University of Pennsylvania
Underwater vision requires a spherical lens to enable enough photon flux injecting into the camera-like eyes. The refractive index in the lens has a gradient to eliminate spherical aberration. Here, I present the squid lens system, where the whole lens is self-assembled using only one type of proteins. Using small angle X-ray scattering and computational methods, I studied how the proteins interact and the resulted in the homogeneous phase of the lens system. Results showed that the proteins are patchy particles with various patch numbers. The lens is assembled by distributing different patch number proteins at different radial positions to achieve both graded refractive index while maintaining transparency.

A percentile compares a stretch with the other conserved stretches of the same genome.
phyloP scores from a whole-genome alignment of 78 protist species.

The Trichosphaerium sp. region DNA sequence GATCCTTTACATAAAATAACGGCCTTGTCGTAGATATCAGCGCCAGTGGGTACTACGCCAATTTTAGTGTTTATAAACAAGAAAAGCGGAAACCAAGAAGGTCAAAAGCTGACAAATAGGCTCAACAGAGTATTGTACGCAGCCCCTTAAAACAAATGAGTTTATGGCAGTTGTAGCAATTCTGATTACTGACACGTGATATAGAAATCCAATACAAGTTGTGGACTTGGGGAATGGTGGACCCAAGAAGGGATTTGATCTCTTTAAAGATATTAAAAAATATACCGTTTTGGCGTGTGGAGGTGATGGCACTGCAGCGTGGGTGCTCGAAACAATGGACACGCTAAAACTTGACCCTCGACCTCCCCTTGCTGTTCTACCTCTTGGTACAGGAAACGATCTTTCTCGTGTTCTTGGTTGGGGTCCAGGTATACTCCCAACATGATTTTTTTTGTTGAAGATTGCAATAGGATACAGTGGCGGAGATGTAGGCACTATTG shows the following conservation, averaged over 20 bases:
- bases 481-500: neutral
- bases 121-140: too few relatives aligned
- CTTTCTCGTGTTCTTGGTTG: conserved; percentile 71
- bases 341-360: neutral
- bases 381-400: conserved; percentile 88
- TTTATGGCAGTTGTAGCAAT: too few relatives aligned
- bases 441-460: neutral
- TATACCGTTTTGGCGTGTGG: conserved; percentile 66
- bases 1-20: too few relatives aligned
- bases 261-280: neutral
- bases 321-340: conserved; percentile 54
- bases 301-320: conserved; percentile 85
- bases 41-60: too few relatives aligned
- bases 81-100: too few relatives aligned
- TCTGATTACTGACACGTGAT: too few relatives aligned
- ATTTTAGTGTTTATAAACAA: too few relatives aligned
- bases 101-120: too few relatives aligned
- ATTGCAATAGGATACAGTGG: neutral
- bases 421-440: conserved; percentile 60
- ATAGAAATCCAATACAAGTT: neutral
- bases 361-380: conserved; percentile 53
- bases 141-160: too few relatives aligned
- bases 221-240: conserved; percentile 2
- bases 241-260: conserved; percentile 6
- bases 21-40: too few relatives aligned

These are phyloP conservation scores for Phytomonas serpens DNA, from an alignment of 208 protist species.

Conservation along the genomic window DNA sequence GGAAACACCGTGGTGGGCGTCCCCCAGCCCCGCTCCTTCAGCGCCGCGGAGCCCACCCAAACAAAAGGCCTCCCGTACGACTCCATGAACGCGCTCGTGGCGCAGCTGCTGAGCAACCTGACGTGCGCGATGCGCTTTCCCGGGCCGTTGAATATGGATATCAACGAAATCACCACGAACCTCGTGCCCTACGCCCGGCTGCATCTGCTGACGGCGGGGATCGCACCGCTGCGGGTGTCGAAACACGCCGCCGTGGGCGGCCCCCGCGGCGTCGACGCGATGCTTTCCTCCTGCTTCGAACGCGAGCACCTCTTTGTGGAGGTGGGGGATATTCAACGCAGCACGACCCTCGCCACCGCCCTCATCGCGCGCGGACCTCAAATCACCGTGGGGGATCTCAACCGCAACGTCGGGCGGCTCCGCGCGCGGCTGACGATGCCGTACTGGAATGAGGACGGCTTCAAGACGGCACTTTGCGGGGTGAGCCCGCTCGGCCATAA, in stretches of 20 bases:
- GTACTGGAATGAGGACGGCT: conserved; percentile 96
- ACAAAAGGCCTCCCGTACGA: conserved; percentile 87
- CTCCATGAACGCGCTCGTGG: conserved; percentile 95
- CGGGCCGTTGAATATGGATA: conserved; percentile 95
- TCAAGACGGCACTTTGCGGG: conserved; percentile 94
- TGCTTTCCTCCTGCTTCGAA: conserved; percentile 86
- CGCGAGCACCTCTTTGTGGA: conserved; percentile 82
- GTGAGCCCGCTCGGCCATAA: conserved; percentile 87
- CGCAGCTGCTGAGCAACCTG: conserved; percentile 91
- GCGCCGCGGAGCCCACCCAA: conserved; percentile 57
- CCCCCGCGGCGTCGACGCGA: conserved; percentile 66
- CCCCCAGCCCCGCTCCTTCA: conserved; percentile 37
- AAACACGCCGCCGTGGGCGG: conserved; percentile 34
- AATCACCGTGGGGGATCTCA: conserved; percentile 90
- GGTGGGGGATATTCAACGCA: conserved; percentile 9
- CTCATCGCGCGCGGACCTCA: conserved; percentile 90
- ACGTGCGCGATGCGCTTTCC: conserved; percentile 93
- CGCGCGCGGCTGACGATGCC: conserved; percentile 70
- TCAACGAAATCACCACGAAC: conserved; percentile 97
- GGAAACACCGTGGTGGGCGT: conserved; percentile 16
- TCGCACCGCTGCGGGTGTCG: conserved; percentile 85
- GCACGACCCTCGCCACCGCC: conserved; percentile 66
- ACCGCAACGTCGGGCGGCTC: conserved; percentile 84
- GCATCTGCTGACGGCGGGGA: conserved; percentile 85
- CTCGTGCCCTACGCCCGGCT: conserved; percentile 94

The lens system is very similar to pidan where the egg white proteins experienced a transition to form the gelled structure. We found that during this transition, the beta-sheet structure was preserved, whereas most of the other parts of the protein was unfolded. The unfolded part serves as the patches and the gelled structure was formed by this attractive interaction. At the end, I also compared the pidan to the squid lens, and generalized the requirements of proteins as patchy particle that form transparent gels.